Municipal compensation: Benchmark debate continues
Cape Coral City manager John Szerlag wants city non-bargaining employees to be among the best compensated.
However, some on the city council Wednesday did not endorse that philosophy, saying they believe pay is already competitive.
That was the debate at the council workshop meeting at the Nicholas Annex on Wednesday regarding a Segal Waters presentation on proposed non-bargaining pay, implementation and cost.
Szerlag presented a plan to pay non-bargaining employees in the 75th percentile which he says will attract and retain talent in a competitive municipal market.
Cape Coral looked at eight comparable cities for their benchmarking project. Based on these comparables, the consultant developed pay ranges that would place Cape Coral at the 75th percentile of these cities.
If council agrees, the plan would be implemented in two phases. The first would take place this month and next month as they implement pay ranges and classifications by establishing a new minimum to be set for the final month of the 2015 fiscal year.
Phase two would start addressing pay parity in the 2016 fiscal year, with a full implementation costing about $2.7 million, with $536,000 budgeted for 2016 for non-bargaining pay adjustments.
There are currently 106 non-bargaining employees. If the ranges are adjusted to the 75th percentile, 32 employees would drop below the minimum of their ranges and need to be brought up to the minimum pay of the range. In addition, 89.6 percent of all non-bargaining employees would be at or below the midpoint of these new ranges.
Mayor Marni Sawicki and Councilmember Rana Erbrick expressed concern that the plan doesn’t weed out the poorer performing employees.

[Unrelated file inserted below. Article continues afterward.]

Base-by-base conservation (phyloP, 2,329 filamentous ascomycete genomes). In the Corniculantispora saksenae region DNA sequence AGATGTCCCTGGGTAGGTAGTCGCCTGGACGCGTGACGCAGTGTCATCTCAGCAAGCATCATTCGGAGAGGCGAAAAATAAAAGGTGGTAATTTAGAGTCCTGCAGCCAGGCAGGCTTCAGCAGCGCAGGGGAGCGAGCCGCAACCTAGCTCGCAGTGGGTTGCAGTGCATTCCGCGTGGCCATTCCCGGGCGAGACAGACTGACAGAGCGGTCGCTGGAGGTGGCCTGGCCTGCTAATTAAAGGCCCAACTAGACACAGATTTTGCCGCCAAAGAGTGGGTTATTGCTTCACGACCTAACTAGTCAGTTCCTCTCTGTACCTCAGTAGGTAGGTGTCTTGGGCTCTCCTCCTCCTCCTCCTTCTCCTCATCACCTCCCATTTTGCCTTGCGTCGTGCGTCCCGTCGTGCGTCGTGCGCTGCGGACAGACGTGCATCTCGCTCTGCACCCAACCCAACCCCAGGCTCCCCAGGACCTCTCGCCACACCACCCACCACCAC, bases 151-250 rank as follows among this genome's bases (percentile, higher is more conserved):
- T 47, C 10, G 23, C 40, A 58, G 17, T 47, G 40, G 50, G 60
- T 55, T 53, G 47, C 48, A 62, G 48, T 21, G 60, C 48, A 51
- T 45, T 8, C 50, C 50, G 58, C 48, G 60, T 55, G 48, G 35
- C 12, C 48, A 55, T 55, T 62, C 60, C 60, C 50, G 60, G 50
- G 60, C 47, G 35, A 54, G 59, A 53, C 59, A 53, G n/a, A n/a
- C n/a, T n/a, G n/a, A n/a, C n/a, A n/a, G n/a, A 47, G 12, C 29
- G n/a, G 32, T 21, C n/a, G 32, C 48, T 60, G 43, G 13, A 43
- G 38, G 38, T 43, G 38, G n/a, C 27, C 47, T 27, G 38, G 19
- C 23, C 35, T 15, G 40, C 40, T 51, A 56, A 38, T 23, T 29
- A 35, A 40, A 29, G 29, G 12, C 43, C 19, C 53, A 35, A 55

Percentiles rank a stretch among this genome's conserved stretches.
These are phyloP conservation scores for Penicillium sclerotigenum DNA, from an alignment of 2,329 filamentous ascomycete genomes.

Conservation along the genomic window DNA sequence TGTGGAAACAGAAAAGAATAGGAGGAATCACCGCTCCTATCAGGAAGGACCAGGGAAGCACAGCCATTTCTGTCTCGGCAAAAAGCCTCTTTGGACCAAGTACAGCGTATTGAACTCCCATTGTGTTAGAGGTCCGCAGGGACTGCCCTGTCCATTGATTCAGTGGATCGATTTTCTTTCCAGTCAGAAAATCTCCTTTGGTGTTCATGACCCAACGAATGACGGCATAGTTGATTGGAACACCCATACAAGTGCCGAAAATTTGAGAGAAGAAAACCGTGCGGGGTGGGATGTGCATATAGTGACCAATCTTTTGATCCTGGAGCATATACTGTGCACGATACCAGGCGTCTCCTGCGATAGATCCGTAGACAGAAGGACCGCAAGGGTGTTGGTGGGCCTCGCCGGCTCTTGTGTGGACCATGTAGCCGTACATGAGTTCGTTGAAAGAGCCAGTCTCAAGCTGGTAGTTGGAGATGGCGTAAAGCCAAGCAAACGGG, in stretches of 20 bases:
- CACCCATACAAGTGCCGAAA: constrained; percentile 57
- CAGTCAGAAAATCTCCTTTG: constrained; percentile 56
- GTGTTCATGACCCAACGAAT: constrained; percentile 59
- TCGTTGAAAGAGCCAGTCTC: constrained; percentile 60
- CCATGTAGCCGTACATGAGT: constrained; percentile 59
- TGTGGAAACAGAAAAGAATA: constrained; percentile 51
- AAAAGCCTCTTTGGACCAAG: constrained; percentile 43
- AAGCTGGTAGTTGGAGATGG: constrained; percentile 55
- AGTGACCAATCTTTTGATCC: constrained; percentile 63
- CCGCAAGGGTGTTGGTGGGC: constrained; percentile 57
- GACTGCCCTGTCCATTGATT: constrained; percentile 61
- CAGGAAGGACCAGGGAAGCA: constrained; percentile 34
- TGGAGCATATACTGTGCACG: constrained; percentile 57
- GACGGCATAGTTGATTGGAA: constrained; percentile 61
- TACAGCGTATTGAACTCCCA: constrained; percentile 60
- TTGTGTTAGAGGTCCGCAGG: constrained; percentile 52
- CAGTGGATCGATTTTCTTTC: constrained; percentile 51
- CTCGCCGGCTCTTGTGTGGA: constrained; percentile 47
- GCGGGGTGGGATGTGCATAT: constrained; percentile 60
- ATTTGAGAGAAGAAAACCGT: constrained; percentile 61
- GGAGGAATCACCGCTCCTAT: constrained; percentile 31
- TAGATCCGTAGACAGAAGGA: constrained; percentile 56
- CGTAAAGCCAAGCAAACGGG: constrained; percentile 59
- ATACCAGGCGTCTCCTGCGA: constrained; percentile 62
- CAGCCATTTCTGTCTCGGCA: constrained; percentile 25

“If we’re going to pay above the market, we have to get above-market talent. Throwing money at the position will not help us,” Erbrick said.
Councilmember Derrick Donnell wondered why this was being discussed when non-bargaining employees, who hadn’t had a raise in years, just got a healthy one.
“We haven’t stopped celebrating what we’ve done. Raising pay by 10 percent in one year was Herculean. We moved them from the 50th to 66th percentile,” Donnell said.
Despite her concerns, Sawicki said she would support it.
“We need to do right by our employees. I have no problem with it. We should be able to handle 75 percent,” Sawicki said.
Council also heard from Steve Neff, public works director, who discussed the business plan for the city’s fleet of vehicles. He started by discussing how the city handled its fleet in previous years.
“You can get your masters degree doing a dissertation on what not to do with your fleet. Assets weren’t replaced, software wasn’t updated,” Neff said. “We began making small steps toward improvement, but because of the challenges. We felt we needed a fleet manager.”
Neff and fleet manager Paul Cook looked at what they accomplished in the last 20 months, including asset management (knowing when to ditch and replace an asset), a preventative maintenance program which has led to lower backlogs, fuel management and the cleaning of the fueling site.
Other accomplishments include an inventory of the fleet, the development of a fleet asset management program, and implementation of a fleet auction system which has returned nearly $1 million by selling off old, high-mileage vehicles.
Future goals include improvements on the preventative maintenance system, perform benchmarking against other fleets nationwide and construct an updated professional fleet management facility, all to make Cape Coral a Top 100 fleet.
Councilmember Rick Williams questioned the maintenance of new cars, asking why the city should spend $74 to maintain a car with 4,000 miles on it.”